I didn’t think I was writing anything about COVID-19 because it was too depressing, but sheesh, I’ve got goosebumps sitting here. Chinese researchers at Tsinghua University and Westlake University and also here in the U.S. at MIT have got it GOING ON right now!
I’m going to write this fast, in the spirit of what they’re doing, because I want you to know now. Here goes….
Number 1: Chinese researchers published, 3 days ago in Science, the structure of the interaction between SARS-CoV-2’s receptor binding domain (RBD), which is the key part of the protein the virus uses to attach to your cells, and ACE2, the protein on your cells it attaches to. They had to assemble ACE2 bound to another intestinal protein that it can interact with to get ACE2 to behave itself and be stable enough to nail down this picture with electron microscopy. A lot of effort there.
So they’ve zoomed in and know exactly at a molecular level what the interaction between the virus and your cells looks like. Their structure is shown above in the main picture.
That was fast! I read this three days ago and wondered how long it would take for someone to follow up….
Number 2: Here we are three days later, and MIT announces it has been using the information from the Chinese group to computationally design short peptides — little mini-proteins — that will line up just right with the way the two big proteins fit together, to disrupt that interaction.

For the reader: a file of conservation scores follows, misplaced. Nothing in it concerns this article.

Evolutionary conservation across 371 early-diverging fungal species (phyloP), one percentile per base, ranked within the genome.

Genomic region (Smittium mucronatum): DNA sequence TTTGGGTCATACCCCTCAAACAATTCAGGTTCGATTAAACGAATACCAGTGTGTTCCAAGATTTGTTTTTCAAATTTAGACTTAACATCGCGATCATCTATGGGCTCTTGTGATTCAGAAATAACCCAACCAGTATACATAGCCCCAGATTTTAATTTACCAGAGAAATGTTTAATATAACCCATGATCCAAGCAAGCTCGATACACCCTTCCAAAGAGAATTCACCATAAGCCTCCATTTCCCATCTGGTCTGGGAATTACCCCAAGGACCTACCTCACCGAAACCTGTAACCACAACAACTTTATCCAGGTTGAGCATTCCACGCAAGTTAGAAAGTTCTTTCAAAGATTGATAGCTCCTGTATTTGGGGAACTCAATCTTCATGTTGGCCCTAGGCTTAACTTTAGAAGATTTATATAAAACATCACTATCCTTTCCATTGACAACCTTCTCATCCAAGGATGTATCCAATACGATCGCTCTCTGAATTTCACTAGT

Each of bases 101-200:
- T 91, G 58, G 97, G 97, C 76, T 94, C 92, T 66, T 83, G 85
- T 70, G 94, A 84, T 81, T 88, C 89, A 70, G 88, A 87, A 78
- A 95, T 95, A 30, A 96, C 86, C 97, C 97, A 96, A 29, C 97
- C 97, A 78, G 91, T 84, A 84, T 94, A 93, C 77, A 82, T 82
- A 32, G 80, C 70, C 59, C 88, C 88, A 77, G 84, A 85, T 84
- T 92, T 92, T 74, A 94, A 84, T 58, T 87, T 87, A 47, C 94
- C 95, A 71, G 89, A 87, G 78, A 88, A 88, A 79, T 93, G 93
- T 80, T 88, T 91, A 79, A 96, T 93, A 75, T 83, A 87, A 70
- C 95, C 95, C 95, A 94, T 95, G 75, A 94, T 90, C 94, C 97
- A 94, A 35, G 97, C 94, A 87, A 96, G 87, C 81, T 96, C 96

So MIT group has a protein synthesizer that allows them to make any peptide they want in an hour and a half, so they slam out the best few candidates, and they use bio-layer interferometry to show that their peptide binds RBD with nanomolar affinity; in other words, like a frickin’ magnet.
Their candidate mimics a snippet of ACE2, so it is considered “fully human”, likely to be well-tolerated by the immune system. SBP1 sticks to coronavirus, it can’t get into your cells anymore.
Number 3: MIT News talks to MIT group and finds out that … OK, I don’t want to put words into people’s mouths, so I’ll quote instead….
"We have a lead compound that we really want to explore, because it does, in fact, interact with a viral protein in the way that we predicted it to interact, so it has a chance of inhibiting viral entry into a host cell," says Brad Pentelute, an MIT associate professor of chemistry, who is leading the research team.
"It's hard to project how long it will take to have something we can test in patients, but my aim is to have something within a matter of weeks. If it turns out to be more challenging, it may take months," he says.
Here is perhaps a more-coherent summary of all this from Medical Xpress: LINKIE
This is an approach that’s super-pragmatic, and it has a very solid chance to work. You’d have to inject or do this subcutaneously, not orally, but who cares?? They just have to make sure they get one that’s stable enough in the body so it lasts long enough to work.
We have a bunch of very smart researchers who have worked their BUTTS OFF over the last few weeks to get us here:
China, with the long-distance assist!